I was born in Queens New York in the early 60’s, a time of great tumult and change, to young, angry, and confused parents, one of them an immigrant, just this side of legal. New Yorkers, though resilient, expect the worst. They lock the door against real or imagined evil, knock on wood as extra protection, hold tight to their existential wallets lest destiny try to pick their pockets. It’s my birthright to be pessimistic…and it’s always been hard for me to see anything as an unqualified success.

Yesterday, the infamous, fractious health care reform bill was passed in the U.S.—a miracle if there ever was one. And instead of being happy…in the moment, I furrowed my brow anticipating the storms that will (and this is not just the doubter in me) rage over its birth. I could not even for a minute let myself allow that this was a seminal point in the history of this country.

Such disturbances were one of the reasons why I took up with Numerology in the first place, to help me develop a more balanced reaction to life’s vicissitudes. Skeptic or not, I am all too aware that access to health care was something that every other western developed country has and we should have too.   And as a person with a pre-existing condition, I acknowledge that without this bold action, in future I could become a statistical victim, left to fend for myself without a health safety net.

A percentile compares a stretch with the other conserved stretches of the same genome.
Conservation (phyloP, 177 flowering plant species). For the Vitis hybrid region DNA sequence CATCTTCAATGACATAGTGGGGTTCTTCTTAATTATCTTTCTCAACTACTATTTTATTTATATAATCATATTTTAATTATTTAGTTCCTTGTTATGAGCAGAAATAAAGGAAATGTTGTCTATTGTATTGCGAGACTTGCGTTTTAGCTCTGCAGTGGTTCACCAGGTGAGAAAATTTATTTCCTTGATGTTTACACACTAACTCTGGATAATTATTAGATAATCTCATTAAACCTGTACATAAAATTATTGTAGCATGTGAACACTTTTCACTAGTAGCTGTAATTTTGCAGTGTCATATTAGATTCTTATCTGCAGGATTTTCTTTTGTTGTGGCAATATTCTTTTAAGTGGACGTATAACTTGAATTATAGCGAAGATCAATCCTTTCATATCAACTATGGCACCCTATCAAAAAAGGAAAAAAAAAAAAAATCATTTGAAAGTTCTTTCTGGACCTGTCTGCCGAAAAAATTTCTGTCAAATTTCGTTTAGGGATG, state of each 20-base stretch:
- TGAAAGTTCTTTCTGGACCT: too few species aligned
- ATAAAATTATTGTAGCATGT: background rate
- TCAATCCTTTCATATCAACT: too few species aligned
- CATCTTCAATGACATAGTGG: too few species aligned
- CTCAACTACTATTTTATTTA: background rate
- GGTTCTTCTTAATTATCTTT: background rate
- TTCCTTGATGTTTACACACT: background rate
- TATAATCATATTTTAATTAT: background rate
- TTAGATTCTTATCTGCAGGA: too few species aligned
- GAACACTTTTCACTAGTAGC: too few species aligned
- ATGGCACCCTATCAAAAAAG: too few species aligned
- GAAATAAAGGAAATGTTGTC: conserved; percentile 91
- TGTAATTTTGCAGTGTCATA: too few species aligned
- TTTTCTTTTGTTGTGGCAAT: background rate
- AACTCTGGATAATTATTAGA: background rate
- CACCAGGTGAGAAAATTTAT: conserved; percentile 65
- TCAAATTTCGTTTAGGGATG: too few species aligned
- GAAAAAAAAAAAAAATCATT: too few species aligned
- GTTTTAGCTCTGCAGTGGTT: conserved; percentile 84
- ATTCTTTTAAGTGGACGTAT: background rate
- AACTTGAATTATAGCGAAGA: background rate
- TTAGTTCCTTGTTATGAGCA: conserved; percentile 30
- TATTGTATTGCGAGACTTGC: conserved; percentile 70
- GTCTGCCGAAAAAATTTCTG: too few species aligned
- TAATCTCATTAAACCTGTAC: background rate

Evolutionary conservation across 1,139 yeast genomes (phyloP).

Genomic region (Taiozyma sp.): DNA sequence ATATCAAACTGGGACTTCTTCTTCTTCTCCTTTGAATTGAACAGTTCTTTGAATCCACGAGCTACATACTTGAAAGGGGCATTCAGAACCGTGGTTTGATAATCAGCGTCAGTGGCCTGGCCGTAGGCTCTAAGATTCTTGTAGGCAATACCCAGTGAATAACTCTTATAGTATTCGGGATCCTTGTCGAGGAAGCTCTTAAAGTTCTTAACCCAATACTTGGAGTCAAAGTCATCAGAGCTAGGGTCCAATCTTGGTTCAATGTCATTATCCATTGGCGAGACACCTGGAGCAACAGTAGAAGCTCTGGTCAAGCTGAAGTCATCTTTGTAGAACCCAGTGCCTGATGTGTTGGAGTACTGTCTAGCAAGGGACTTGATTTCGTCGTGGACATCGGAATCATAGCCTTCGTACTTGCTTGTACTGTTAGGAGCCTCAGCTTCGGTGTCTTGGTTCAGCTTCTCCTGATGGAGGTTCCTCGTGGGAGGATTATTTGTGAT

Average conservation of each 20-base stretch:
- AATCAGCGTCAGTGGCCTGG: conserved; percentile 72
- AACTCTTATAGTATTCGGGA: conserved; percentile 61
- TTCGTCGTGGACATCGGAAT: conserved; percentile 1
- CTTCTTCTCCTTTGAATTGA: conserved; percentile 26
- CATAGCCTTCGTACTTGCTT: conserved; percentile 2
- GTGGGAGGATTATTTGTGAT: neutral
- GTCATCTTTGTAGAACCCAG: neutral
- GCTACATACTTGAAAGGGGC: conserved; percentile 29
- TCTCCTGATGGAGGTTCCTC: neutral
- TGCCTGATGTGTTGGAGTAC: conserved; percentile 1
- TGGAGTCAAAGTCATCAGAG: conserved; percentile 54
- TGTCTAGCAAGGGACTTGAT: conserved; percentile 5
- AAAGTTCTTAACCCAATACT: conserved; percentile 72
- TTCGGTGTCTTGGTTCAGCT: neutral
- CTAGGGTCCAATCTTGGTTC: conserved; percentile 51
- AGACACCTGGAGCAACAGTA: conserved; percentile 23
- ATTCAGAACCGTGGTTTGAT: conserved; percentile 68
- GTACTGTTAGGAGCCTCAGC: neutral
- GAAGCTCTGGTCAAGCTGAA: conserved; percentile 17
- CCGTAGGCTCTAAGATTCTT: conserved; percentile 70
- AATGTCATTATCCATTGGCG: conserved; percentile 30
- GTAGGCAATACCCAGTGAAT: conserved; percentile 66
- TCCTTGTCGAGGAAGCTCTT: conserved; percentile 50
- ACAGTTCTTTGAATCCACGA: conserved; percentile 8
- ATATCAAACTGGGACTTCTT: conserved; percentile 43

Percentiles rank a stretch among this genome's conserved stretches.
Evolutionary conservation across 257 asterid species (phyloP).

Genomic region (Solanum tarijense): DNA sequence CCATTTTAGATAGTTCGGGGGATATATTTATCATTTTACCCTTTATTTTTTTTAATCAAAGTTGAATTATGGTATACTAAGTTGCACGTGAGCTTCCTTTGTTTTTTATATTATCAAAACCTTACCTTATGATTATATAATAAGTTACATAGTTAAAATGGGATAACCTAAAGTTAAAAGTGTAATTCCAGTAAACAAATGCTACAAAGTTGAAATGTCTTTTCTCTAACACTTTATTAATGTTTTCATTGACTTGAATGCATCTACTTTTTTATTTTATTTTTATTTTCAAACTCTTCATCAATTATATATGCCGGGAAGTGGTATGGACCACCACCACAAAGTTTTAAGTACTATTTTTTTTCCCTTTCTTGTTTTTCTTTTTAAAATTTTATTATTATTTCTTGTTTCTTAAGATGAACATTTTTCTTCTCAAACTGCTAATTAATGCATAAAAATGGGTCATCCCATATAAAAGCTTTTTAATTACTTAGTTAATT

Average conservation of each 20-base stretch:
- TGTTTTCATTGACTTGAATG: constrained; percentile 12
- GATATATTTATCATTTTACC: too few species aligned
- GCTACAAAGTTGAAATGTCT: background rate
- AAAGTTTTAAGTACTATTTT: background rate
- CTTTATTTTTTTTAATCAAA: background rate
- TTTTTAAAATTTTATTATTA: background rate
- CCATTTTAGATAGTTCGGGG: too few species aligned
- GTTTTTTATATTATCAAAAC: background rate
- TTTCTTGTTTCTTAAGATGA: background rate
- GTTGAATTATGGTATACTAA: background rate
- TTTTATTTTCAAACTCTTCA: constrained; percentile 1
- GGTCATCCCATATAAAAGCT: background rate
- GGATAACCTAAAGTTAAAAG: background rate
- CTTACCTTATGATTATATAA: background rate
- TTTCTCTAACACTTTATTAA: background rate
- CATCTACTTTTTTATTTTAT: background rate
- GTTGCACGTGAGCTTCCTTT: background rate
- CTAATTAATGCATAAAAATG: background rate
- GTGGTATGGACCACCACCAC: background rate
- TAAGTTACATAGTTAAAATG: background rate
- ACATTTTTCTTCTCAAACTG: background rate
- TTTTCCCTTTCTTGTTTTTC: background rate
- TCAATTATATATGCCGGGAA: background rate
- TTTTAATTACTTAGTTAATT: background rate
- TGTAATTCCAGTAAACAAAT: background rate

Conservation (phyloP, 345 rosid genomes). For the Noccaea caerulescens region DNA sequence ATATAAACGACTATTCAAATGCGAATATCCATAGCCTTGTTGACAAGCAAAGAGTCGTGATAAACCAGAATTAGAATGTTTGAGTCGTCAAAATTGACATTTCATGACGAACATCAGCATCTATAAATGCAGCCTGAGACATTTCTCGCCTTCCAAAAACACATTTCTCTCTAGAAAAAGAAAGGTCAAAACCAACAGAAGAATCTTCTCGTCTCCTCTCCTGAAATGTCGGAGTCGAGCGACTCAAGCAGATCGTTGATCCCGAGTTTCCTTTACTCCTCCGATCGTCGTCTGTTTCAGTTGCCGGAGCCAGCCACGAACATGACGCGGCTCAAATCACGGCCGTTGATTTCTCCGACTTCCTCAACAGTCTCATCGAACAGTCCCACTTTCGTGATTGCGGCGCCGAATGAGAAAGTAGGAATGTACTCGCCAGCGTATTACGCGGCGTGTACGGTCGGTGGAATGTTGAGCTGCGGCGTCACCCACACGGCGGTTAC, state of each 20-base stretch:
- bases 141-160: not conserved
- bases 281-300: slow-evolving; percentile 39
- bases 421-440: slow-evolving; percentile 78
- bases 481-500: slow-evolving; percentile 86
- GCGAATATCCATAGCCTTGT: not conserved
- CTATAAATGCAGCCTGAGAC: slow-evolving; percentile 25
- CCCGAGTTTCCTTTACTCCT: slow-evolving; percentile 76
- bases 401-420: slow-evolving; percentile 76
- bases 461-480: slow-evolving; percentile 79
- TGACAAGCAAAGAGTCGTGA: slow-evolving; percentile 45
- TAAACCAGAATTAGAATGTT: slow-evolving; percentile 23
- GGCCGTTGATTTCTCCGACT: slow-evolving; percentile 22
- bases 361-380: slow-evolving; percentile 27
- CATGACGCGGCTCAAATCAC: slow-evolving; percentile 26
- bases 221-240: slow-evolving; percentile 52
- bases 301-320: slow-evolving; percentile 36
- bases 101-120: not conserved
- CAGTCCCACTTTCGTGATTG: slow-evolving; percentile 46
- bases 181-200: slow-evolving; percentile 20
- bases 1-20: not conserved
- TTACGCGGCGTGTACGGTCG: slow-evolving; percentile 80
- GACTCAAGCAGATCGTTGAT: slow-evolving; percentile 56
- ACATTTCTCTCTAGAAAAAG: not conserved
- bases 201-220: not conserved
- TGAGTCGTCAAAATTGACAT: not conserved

So how does Numerology of all things help me deal? March 21, 2010 was a universal 9 day, in a universal 6 month in a 3 year. Translation: a 3  year in which truth was very, very important. A 6 month is one in which care-taking and protection is paramount and a 9 day is one in which heinous obstacles on emotional, spiritual, mental and physical levels can be banished.  It was right and correct that the momentous health care reform act, as flawed as it was, passed yesterday.

Now that this stunningly humane milestone has been reached and past, now that this straw man of denial has been torn down, the wages of such an action will come into play. Realistically, there will be waves of backlash and recoil. Rationally, this enactment will cause us problems–unhoped for heartache– that will have to be overcome. This is life, the type of evolutionary life we’re typically not practiced in dealing with on such a grand scale. Modern “first world” people often come to expect only small yet incremental symbolic change. Literal change can take our breath away.

No matter. The compassionate, propriety of health care reform cannot be denied. Doing the right thing cannot be denied, no matter how difficult, no matter how problematic. And that is my birthright too.

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